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Milken JCC hires new director; Heschel West receives US.gov award

October 9, 2008 | 11:45 pm

Milken JCC Hires New Executive Director, Finalizes Strategic Plan for Improvements

Paul Frishman, a 22-year veteran of the Jewish Community Center movement, has been tapped as the new executive director of The New JCC at Milken. He officially began Sept. 2.

Frishman, 45, spent the last four and a half years as chief operating officer of the Valley of the Sun JCC in Scottsdale, Ariz., and 18 years at the Dave & Mary Alper JCC in Miami.

His selection represents a solid commitment to rebuilding Milken JCC, said Steve Rheuban, the center's board chair.

In spring 2007, as the center was facing a $250,000 deficit, The Jewish Federation of Greater Los Angeles closed the Olympic-sized pool, causing almost one-third of its members to abandon the JCC. Despite these challenges, the center's leaders voted down a one-time $350,000 allocation offered by The Federation that would have required giving up its historic right to be the major tenant on the Bernard Milken Jewish Community Campus in West Hills.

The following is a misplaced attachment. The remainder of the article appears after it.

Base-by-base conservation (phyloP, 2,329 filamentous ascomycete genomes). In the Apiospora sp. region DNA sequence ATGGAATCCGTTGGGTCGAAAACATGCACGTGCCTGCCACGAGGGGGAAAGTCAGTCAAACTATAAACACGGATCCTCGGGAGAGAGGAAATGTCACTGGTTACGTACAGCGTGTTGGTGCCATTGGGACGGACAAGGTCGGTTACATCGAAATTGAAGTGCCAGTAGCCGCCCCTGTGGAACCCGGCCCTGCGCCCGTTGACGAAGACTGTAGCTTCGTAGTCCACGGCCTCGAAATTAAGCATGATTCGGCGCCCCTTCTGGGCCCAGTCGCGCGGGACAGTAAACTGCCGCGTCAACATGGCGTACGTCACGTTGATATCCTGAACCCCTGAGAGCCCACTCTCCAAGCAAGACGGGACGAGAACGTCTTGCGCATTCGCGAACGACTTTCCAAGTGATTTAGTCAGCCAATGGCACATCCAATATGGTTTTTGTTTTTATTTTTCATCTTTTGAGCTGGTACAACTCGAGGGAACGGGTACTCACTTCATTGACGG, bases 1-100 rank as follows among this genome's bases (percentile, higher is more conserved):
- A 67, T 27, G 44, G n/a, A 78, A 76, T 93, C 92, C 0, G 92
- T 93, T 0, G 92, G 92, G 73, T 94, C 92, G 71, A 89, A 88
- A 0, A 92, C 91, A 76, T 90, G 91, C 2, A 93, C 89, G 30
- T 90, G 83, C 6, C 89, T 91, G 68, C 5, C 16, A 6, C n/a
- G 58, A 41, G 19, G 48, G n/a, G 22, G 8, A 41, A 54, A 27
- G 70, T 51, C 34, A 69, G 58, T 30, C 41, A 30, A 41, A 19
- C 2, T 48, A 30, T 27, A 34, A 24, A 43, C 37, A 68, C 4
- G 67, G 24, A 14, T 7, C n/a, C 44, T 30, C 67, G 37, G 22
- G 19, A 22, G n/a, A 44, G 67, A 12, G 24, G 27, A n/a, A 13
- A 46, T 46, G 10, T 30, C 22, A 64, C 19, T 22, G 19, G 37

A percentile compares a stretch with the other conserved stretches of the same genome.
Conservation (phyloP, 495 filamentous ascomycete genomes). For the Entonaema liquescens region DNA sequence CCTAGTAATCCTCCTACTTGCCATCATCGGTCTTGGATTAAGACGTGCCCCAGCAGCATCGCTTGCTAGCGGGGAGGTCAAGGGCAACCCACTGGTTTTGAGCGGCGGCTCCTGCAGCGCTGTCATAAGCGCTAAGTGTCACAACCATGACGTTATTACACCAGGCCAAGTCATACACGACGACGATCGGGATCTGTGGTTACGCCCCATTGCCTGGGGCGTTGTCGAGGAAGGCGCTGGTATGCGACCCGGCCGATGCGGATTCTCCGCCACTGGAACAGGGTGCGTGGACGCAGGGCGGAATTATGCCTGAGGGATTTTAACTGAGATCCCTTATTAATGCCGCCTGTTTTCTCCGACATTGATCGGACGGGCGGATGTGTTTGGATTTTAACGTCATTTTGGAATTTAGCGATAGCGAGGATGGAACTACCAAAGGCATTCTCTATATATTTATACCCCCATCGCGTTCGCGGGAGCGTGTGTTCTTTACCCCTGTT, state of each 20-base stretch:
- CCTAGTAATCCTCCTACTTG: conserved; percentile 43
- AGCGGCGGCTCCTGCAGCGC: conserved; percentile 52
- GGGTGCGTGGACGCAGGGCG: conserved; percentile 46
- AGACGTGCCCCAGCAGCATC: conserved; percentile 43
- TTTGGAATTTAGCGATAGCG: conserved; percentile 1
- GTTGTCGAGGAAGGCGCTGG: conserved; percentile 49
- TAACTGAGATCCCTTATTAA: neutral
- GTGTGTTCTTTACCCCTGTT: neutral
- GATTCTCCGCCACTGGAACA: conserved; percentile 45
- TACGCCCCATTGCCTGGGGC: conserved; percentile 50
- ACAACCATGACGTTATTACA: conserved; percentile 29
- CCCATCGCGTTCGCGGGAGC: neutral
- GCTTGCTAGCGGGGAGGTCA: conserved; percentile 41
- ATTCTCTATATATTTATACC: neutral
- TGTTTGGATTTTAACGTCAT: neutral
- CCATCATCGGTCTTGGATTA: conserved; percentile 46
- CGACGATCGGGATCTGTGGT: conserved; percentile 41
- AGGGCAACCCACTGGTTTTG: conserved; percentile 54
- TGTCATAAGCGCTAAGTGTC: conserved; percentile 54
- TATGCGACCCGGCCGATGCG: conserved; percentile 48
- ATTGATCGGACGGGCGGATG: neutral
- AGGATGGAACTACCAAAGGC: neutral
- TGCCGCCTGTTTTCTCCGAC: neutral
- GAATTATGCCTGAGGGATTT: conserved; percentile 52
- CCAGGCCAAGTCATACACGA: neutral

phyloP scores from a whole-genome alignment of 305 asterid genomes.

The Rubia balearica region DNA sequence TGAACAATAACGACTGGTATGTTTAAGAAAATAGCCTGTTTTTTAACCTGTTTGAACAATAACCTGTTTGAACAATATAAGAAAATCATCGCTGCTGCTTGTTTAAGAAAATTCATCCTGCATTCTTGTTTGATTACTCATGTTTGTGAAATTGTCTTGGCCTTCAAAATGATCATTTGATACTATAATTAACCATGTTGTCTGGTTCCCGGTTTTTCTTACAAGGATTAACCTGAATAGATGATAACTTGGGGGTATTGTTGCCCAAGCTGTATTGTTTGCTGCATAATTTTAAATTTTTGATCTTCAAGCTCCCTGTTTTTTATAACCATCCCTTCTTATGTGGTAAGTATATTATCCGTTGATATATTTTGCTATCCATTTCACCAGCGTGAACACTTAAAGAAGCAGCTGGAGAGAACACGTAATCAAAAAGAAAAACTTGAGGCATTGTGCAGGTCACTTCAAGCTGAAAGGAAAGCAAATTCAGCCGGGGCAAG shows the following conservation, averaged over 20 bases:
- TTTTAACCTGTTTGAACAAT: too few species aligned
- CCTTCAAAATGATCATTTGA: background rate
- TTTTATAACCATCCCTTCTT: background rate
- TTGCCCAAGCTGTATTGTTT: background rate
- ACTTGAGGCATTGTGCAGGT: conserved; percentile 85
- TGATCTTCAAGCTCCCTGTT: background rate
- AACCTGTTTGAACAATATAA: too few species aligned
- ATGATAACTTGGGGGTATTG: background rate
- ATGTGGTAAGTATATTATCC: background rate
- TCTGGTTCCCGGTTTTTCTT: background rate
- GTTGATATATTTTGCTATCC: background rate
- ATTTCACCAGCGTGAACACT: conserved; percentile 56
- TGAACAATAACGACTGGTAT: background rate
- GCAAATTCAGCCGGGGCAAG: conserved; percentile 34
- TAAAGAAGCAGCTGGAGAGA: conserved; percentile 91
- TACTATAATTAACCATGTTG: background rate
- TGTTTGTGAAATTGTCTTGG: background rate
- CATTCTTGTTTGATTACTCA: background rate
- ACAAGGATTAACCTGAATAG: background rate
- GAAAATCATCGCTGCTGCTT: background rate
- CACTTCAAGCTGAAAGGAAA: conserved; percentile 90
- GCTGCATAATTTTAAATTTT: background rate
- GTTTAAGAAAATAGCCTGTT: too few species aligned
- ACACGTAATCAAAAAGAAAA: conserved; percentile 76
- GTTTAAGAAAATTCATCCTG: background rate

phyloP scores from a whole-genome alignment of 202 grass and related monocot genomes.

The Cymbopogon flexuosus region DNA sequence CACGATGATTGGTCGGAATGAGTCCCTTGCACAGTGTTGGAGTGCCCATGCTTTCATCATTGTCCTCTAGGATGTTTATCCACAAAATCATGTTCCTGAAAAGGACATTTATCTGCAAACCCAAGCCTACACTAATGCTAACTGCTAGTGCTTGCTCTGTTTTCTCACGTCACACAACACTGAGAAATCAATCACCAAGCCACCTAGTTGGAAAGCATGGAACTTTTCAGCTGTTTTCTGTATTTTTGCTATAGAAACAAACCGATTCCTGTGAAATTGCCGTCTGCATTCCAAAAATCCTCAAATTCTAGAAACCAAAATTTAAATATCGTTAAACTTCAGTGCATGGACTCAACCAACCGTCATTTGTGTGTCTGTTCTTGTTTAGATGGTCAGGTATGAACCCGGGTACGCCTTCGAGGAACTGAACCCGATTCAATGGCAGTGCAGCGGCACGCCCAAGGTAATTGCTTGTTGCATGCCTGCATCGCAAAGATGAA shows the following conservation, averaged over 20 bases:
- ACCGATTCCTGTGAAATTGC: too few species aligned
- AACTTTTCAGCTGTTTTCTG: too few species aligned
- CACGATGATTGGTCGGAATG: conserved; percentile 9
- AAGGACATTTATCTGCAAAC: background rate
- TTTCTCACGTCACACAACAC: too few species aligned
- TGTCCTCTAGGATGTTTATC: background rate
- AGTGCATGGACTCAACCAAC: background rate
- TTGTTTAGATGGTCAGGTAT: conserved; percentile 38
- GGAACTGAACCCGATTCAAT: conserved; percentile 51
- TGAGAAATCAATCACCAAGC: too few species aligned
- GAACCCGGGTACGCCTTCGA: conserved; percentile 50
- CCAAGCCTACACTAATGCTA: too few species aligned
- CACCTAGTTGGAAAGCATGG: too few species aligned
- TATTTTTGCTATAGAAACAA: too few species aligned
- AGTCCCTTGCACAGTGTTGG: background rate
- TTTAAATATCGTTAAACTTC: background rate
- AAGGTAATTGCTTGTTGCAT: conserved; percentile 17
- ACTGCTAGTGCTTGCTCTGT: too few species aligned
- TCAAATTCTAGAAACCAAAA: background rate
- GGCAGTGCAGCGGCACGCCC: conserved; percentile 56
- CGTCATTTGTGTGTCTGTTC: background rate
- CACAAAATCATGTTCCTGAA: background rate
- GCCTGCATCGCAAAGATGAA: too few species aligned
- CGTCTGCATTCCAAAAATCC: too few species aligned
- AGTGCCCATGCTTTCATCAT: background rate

The organization now has finalized a new business plan, as well as a strategic plan to create a state-of-the-art fitness center, with the goal of reopening the pool and shower facilities. It is working with the JCC Development Corp., successor to JCC parent organization, Jewish Community Centers of Greater Los Angeles, to finance reopening of the pool. Once that happens, Olympic gold medalist Lenny Krayzelburg is on board to bring back his swim school.

Additionally, representatives of the JCC and The Federation have been meeting to work out an agreement by December detailing occupancy and responsibility issues.

"It's not us vs. them. We are a community, and the JCC is part of the community," said Richard Sandler, Federation vice chair and one of the negotiators.

Meanwhile, more than 80 2- to 4-year-olds are enrolled in the JCC preschool, and 200 to 250 seniors daily attend classes, play cards or work out at the center. "This is their home," Frishman said.